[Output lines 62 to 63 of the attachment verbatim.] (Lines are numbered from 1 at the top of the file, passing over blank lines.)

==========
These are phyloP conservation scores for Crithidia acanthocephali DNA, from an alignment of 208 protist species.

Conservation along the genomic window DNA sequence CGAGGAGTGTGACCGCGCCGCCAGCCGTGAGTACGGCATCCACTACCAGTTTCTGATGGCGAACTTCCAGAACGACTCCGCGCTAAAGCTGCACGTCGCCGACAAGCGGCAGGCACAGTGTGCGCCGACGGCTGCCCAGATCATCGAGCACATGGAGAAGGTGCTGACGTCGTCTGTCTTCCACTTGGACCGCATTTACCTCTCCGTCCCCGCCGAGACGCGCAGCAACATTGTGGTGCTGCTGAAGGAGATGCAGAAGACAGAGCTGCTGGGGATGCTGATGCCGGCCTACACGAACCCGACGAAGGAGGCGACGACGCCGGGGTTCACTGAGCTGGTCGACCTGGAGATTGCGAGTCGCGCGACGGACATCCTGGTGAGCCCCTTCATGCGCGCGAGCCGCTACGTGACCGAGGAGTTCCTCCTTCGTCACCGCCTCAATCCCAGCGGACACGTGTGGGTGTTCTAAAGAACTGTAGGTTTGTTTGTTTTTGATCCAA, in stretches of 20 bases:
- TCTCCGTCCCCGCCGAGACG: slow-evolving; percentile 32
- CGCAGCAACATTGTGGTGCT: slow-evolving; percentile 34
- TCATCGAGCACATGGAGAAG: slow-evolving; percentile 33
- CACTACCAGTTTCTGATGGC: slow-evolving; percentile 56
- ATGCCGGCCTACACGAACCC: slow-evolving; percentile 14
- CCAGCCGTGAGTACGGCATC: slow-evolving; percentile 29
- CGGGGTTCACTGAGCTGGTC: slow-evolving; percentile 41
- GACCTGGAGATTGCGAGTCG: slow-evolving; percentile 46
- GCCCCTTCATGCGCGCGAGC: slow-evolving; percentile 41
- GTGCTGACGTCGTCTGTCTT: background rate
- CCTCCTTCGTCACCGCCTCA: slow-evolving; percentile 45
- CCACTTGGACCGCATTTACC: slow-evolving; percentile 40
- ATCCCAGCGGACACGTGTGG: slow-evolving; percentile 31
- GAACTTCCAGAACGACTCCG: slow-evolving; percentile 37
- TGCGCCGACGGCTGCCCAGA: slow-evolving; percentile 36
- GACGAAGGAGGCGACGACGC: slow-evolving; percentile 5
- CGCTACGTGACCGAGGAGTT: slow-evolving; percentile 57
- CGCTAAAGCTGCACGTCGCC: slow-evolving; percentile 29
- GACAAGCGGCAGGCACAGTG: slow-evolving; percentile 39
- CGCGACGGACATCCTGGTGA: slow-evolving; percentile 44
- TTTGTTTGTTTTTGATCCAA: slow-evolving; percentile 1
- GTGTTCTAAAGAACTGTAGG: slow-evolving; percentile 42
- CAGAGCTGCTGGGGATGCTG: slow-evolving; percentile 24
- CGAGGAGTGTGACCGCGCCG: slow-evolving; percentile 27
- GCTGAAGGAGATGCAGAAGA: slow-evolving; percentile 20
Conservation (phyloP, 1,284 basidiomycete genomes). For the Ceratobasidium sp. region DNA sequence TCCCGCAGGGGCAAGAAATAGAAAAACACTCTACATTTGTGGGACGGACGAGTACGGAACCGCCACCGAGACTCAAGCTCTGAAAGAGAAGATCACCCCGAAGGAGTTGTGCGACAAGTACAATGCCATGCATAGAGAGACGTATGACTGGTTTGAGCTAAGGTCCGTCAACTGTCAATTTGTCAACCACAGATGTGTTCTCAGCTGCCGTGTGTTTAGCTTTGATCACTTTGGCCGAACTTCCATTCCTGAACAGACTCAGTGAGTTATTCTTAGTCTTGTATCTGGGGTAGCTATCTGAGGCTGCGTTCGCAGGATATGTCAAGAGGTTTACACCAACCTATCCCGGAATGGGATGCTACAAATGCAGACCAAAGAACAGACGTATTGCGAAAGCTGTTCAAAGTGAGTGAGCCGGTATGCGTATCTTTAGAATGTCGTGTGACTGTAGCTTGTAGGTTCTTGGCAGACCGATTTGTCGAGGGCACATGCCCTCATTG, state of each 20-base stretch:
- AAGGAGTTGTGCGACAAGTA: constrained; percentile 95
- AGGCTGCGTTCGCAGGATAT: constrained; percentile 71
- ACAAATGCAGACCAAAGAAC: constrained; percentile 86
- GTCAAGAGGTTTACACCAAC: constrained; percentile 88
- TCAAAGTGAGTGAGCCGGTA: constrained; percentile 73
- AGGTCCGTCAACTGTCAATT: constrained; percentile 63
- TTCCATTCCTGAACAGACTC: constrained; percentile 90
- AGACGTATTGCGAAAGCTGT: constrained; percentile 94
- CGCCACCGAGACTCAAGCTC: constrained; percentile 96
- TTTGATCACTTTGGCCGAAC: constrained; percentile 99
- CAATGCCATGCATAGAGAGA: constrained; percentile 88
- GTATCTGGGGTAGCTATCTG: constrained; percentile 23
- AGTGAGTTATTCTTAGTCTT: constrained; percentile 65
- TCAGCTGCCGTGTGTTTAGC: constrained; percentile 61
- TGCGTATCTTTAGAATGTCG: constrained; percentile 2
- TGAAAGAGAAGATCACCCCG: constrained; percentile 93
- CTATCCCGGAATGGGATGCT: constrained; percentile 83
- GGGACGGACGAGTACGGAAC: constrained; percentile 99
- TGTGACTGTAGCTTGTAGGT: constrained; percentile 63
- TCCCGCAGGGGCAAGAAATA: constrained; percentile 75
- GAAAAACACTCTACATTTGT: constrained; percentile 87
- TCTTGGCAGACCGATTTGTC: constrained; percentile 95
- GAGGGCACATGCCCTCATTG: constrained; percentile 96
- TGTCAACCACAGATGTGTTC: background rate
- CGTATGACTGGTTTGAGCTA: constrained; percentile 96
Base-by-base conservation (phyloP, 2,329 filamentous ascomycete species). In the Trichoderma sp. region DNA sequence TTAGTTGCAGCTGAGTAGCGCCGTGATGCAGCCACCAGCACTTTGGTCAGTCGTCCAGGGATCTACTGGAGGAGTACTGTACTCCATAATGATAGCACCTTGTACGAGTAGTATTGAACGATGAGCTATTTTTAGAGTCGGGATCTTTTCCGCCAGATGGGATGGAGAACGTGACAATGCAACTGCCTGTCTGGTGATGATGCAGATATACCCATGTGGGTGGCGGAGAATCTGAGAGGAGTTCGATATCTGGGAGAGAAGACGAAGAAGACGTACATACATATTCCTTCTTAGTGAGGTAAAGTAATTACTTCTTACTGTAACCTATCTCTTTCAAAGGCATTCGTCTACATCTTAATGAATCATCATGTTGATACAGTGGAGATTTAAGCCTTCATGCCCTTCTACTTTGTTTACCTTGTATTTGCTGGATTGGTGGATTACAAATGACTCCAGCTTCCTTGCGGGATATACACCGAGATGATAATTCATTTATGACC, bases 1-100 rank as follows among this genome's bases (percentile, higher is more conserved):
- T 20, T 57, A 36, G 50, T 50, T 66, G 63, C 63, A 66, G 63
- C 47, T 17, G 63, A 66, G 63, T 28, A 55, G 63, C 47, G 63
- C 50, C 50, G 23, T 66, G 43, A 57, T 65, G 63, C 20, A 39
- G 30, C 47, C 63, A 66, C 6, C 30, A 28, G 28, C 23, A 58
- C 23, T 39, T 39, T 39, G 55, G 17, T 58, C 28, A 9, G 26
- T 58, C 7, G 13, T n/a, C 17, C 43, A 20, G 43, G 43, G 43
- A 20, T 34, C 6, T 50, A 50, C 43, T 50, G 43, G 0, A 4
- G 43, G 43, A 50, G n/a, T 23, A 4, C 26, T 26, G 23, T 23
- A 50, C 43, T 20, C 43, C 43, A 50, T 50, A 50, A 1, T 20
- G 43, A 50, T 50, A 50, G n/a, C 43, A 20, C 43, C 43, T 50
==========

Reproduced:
- G 43, G 43, A 50, G n/a, T 23, A 4, C 26, T 26, G 23, T 23
- A 50, C 43, T 20, C 43, C 43, A 50, T 50, A 50, A 1, T 20